Rightscale believes data lock in concerns us most and have focused on creating a transparent platform embracing open standards to give you the tools to avoid lock-in.
Flexiscale offer volume discounts and dedicated VLANs per customer and new user trial credits as well as the ability to scale horizontally (scale out by adding more nodes) and vertically (scale up by adding processors and memory).
Booz Allen Hamilton is a strategy and technology consulting firm based in the US that has worked with the federal government’s migration to cloud computing. Their transition methodology to the cloud involves identifying and establishing the critical factors involved in transforming in-house IT environment to a cloud computing based environment. Their methodology involves two phases cloud strategy and planning and cloud deployment, this is model that we could use as a starting point to explore an implementation approach.
SHORT TERM BENEFITS
What immediate impact could the output of this R&D work have on the organisation – could it provide benefits without compromising our strategic approach?
The main areas that might be of interest to us are when creating test and development environments, our current test and development environment sits behind a firewall at Saltisford, this has issues in terms of opening ports on firewalls to allow users to gain access and test their applications. This has lead to test and dev environments creeping onto the production network which has the potential to be very disruptive.
There is also the issue of having the resources available to host a test environment, for example the imminent move to Exchange will require testing on 64 bit hardware which has been delayed while the hardware is reclaimed from another project. We wouldn’t have this issue if we rented the computing resources we required and built the test environment on the cloud.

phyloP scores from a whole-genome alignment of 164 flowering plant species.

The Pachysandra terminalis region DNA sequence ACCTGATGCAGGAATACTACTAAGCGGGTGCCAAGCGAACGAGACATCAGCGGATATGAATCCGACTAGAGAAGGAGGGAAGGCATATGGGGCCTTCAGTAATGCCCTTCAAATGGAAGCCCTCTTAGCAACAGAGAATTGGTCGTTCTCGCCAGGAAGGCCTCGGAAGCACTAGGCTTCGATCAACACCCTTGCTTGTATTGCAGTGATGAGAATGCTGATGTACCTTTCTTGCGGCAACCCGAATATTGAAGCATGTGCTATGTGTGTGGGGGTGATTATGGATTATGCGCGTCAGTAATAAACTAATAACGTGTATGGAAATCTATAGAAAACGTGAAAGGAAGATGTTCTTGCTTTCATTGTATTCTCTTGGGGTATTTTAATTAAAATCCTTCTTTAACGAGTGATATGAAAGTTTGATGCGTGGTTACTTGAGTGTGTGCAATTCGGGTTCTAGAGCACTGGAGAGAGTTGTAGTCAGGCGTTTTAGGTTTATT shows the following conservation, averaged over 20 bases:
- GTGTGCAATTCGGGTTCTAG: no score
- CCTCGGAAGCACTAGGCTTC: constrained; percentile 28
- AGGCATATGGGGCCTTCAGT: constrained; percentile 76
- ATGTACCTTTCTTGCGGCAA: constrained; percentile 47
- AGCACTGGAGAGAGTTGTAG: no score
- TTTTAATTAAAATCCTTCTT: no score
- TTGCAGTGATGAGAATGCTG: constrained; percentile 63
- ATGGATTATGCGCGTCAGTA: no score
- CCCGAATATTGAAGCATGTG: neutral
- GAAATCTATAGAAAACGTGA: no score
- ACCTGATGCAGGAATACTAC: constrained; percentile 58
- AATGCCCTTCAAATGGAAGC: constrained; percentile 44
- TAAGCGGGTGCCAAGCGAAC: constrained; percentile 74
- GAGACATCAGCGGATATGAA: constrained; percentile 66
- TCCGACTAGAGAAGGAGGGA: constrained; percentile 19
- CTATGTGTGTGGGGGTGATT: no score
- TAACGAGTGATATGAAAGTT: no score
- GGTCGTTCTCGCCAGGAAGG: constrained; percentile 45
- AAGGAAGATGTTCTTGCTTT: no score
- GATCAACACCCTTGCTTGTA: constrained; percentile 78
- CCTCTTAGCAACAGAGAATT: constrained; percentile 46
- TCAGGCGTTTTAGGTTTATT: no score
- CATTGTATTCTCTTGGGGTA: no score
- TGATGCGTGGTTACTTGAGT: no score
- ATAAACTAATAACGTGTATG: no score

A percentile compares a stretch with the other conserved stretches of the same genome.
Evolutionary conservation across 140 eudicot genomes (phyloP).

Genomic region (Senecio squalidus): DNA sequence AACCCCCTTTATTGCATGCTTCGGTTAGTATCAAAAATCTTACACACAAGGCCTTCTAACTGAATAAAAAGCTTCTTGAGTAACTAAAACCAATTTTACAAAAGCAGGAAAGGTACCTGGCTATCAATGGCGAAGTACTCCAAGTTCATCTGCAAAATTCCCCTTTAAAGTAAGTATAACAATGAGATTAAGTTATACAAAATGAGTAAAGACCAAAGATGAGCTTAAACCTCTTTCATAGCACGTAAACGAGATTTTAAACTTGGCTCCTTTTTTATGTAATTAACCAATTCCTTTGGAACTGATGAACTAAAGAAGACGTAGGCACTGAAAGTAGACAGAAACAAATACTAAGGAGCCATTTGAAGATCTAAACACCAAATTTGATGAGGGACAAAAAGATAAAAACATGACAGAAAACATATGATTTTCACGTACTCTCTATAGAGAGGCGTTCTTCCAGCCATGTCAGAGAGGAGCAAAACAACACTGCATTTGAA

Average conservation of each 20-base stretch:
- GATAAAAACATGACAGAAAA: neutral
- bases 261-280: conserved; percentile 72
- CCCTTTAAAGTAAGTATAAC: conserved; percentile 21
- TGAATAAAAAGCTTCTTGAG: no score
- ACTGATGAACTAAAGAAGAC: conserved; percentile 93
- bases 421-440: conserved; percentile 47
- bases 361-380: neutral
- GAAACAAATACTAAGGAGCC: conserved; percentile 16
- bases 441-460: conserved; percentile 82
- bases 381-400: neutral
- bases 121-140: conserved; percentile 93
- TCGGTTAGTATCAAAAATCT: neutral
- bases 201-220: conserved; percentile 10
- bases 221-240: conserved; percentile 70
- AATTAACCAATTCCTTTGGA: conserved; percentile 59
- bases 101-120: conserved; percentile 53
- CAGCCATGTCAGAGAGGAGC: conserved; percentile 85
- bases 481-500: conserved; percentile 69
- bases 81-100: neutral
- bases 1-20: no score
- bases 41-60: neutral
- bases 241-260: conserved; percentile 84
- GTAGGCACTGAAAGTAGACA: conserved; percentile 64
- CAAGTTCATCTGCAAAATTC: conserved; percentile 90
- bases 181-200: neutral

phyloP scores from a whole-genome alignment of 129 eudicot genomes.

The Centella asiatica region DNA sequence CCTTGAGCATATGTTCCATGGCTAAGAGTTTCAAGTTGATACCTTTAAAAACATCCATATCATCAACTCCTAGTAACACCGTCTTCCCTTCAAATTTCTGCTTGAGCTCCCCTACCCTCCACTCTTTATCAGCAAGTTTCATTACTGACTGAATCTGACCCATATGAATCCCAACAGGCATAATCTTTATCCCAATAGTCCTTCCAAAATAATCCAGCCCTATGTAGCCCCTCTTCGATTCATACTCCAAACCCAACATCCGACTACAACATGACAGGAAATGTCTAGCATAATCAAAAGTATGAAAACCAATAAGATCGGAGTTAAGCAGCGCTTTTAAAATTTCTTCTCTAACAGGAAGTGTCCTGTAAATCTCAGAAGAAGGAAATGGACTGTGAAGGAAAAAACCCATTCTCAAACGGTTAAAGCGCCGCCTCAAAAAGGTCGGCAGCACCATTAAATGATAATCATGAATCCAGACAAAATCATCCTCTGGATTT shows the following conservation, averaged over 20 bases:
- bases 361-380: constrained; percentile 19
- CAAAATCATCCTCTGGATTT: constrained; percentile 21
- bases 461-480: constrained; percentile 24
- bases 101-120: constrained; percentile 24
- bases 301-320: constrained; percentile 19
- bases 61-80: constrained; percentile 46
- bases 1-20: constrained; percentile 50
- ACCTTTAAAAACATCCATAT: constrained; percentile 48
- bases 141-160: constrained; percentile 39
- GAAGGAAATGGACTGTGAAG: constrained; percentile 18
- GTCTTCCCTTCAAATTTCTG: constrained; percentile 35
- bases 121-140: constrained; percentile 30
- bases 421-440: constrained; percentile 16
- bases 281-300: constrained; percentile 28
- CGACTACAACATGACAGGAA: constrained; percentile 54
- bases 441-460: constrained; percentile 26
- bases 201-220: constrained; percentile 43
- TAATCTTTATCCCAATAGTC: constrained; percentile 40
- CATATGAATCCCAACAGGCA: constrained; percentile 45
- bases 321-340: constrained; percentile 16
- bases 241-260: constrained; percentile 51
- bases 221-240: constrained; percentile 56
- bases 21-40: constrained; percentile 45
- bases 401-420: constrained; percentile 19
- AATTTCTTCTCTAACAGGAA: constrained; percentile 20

Most providers provide simple web interfaces with which you can get started, the VM can be accessed via remote desktop or VNC with a firewall rule configuration allowing your IP address to get to the server. Having said that the solution would only be of benefit if the application you want to test is web based and you could host any back end servers such as SQL or AD in the cloud, a hybrid application whereby a part of the application sits within the authority and the other part sits on the cloud would require extensive holes required to be opened on the firewall which probably would not be approved.
How the work carried out fits with our strategic direction or how it should contribute to our strategic thinking.
Working in the Windows Team we do get approached by Project Managers regarding setting up new VMs for web based applications that directorates have purchased or are planning to purchase, the projects that tend to take the longest time to completion are those that will sit on the DMZ and need security clearance. These could be piloted as a test on a cloud environment to prove they do work as well as giving the security team a chance to see the application in action as well as the customer.
WE would however need to ask the suppliers of the application whether they would support an application hosted in such an environment, for example VMWare pride themselves on deliverying a virtual environment that is close to a real server, other virtualisation technologies may not be supported by suppliers.
One area we may learn from is that of horizontal expansion of websites, we have had issues with load balancing the Citrix web interface and the Sharepoint Intranet page, the public cloud seems to have a solution which does enable you to scale out when demand rises. Ultimately we will need to move towards applications that do scale well.
OTHER NOTES ETC
The following three links are to hosting providers:
The following article is with reference to Booz Allen Hamilton
The following article refers to Sheffield Primary schools adoption of the cloud: